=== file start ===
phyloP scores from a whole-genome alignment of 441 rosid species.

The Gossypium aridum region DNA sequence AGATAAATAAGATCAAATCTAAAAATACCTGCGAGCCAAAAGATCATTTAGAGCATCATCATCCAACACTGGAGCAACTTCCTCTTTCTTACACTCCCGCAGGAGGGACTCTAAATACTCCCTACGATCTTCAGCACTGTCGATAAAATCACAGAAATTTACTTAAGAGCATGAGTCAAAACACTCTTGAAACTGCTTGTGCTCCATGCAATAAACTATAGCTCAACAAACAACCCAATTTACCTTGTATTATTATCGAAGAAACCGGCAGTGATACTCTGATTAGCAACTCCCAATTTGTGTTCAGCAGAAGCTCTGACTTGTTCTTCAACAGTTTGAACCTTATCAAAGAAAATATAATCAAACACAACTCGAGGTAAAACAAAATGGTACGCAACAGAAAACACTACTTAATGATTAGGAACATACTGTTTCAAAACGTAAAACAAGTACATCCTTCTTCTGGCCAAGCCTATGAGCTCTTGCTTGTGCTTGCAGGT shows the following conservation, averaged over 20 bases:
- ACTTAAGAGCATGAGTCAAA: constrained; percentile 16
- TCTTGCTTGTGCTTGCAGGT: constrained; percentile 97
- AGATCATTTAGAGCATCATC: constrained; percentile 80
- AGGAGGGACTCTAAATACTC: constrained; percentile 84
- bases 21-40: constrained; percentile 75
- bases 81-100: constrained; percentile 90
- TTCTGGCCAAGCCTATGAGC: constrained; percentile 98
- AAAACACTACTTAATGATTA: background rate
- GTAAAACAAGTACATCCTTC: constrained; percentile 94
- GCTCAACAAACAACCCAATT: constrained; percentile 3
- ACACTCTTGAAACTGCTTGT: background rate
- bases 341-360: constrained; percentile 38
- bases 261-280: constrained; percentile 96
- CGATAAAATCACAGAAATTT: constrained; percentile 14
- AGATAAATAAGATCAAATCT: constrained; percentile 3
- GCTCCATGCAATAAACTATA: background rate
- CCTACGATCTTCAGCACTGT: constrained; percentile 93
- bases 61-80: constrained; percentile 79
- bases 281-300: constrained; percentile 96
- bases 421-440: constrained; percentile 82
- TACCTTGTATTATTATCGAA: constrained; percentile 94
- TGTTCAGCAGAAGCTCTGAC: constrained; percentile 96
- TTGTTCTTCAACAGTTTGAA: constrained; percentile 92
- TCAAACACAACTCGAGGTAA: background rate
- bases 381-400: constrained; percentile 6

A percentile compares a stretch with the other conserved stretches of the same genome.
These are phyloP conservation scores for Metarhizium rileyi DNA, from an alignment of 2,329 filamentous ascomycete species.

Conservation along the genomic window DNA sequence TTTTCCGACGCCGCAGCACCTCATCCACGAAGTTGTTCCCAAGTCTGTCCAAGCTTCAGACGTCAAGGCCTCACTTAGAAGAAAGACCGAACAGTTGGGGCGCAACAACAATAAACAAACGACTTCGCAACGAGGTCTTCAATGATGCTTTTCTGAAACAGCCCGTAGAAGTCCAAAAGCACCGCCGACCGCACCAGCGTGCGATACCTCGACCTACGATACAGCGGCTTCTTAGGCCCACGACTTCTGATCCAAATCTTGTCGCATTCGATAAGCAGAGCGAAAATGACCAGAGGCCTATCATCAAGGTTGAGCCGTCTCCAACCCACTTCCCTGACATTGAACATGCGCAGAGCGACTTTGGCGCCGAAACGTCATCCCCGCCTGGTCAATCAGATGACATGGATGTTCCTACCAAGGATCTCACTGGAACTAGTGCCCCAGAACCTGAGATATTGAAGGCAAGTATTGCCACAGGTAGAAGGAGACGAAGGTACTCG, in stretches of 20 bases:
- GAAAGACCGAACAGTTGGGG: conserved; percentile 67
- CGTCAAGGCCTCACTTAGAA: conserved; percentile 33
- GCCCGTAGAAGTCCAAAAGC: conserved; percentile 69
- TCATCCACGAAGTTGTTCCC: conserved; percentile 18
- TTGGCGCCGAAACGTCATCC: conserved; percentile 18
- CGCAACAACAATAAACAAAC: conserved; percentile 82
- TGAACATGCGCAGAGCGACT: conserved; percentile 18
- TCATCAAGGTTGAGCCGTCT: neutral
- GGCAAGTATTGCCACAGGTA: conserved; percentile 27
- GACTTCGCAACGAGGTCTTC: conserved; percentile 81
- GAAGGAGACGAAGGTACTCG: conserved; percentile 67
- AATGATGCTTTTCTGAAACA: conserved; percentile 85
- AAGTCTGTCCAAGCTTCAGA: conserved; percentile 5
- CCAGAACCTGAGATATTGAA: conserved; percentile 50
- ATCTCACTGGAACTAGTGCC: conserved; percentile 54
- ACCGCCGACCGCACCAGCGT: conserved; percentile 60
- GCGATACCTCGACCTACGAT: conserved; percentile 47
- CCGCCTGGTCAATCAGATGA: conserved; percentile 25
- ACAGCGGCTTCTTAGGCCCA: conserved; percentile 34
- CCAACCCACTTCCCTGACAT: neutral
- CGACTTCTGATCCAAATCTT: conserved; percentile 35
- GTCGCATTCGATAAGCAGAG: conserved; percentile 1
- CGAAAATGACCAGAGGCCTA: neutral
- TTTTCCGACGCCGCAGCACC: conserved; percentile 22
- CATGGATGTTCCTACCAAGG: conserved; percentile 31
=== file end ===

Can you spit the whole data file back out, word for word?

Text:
phyloP scores from a whole-genome alignment of 441 rosid species.

The Gossypium aridum region DNA sequence AGATAAATAAGATCAAATCTAAAAATACCTGCGAGCCAAAAGATCATTTAGAGCATCATCATCCAACACTGGAGCAACTTCCTCTTTCTTACACTCCCGCAGGAGGGACTCTAAATACTCCCTACGATCTTCAGCACTGTCGATAAAATCACAGAAATTTACTTAAGAGCATGAGTCAAAACACTCTTGAAACTGCTTGTGCTCCATGCAATAAACTATAGCTCAACAAACAACCCAATTTACCTTGTATTATTATCGAAGAAACCGGCAGTGATACTCTGATTAGCAACTCCCAATTTGTGTTCAGCAGAAGCTCTGACTTGTTCTTCAACAGTTTGAACCTTATCAAAGAAAATATAATCAAACACAACTCGAGGTAAAACAAAATGGTACGCAACAGAAAACACTACTTAATGATTAGGAACATACTGTTTCAAAACGTAAAACAAGTACATCCTTCTTCTGGCCAAGCCTATGAGCTCTTGCTTGTGCTTGCAGGT shows the following conservation, averaged over 20 bases:
- ACTTAAGAGCATGAGTCAAA: constrained; percentile 16
- TCTTGCTTGTGCTTGCAGGT: constrained; percentile 97
- AGATCATTTAGAGCATCATC: constrained; percentile 80
- AGGAGGGACTCTAAATACTC: constrained; percentile 84
- bases 21-40: constrained; percentile 75
- bases 81-100: constrained; percentile 90
- TTCTGGCCAAGCCTATGAGC: constrained; percentile 98
- AAAACACTACTTAATGATTA: background rate
- GTAAAACAAGTACATCCTTC: constrained; percentile 94
- GCTCAACAAACAACCCAATT: constrained; percentile 3
- ACACTCTTGAAACTGCTTGT: background rate
- bases 341-360: constrained; percentile 38
- bases 261-280: constrained; percentile 96
- CGATAAAATCACAGAAATTT: constrained; percentile 14
- AGATAAATAAGATCAAATCT: constrained; percentile 3
- GCTCCATGCAATAAACTATA: background rate
- CCTACGATCTTCAGCACTGT: constrained; percentile 93
- bases 61-80: constrained; percentile 79
- bases 281-300: constrained; percentile 96
- bases 421-440: constrained; percentile 82
- TACCTTGTATTATTATCGAA: constrained; percentile 94
- TGTTCAGCAGAAGCTCTGAC: constrained; percentile 96
- TTGTTCTTCAACAGTTTGAA: constrained; percentile 92
- TCAAACACAACTCGAGGTAA: background rate
- bases 381-400: constrained; percentile 6

A percentile compares a stretch with the other conserved stretches of the same genome.
These are phyloP conservation scores for Metarhizium rileyi DNA, from an alignment of 2,329 filamentous ascomycete species.

Conservation along the genomic window DNA sequence TTTTCCGACGCCGCAGCACCTCATCCACGAAGTTGTTCCCAAGTCTGTCCAAGCTTCAGACGTCAAGGCCTCACTTAGAAGAAAGACCGAACAGTTGGGGCGCAACAACAATAAACAAACGACTTCGCAACGAGGTCTTCAATGATGCTTTTCTGAAACAGCCCGTAGAAGTCCAAAAGCACCGCCGACCGCACCAGCGTGCGATACCTCGACCTACGATACAGCGGCTTCTTAGGCCCACGACTTCTGATCCAAATCTTGTCGCATTCGATAAGCAGAGCGAAAATGACCAGAGGCCTATCATCAAGGTTGAGCCGTCTCCAACCCACTTCCCTGACATTGAACATGCGCAGAGCGACTTTGGCGCCGAAACGTCATCCCCGCCTGGTCAATCAGATGACATGGATGTTCCTACCAAGGATCTCACTGGAACTAGTGCCCCAGAACCTGAGATATTGAAGGCAAGTATTGCCACAGGTAGAAGGAGACGAAGGTACTCG, in stretches of 20 bases:
- GAAAGACCGAACAGTTGGGG: conserved; percentile 67
- CGTCAAGGCCTCACTTAGAA: conserved; percentile 33
- GCCCGTAGAAGTCCAAAAGC: conserved; percentile 69
- TCATCCACGAAGTTGTTCCC: conserved; percentile 18
- TTGGCGCCGAAACGTCATCC: conserved; percentile 18
- CGCAACAACAATAAACAAAC: conserved; percentile 82
- TGAACATGCGCAGAGCGACT: conserved; percentile 18
- TCATCAAGGTTGAGCCGTCT: neutral
- GGCAAGTATTGCCACAGGTA: conserved; percentile 27
- GACTTCGCAACGAGGTCTTC: conserved; percentile 81
- GAAGGAGACGAAGGTACTCG: conserved; percentile 67
- AATGATGCTTTTCTGAAACA: conserved; percentile 85
- AAGTCTGTCCAAGCTTCAGA: conserved; percentile 5
- CCAGAACCTGAGATATTGAA: conserved; percentile 50
- ATCTCACTGGAACTAGTGCC: conserved; percentile 54
- ACCGCCGACCGCACCAGCGT: conserved; percentile 60
- GCGATACCTCGACCTACGAT: conserved; percentile 47
- CCGCCTGGTCAATCAGATGA: conserved; percentile 25
- ACAGCGGCTTCTTAGGCCCA: conserved; percentile 34
- CCAACCCACTTCCCTGACAT: neutral
- CGACTTCTGATCCAAATCTT: conserved; percentile 35
- GTCGCATTCGATAAGCAGAG: conserved; percentile 1
- CGAAAATGACCAGAGGCCTA: neutral
- TTTTCCGACGCCGCAGCACC: conserved; percentile 22
- CATGGATGTTCCTACCAAGG: conserved; percentile 31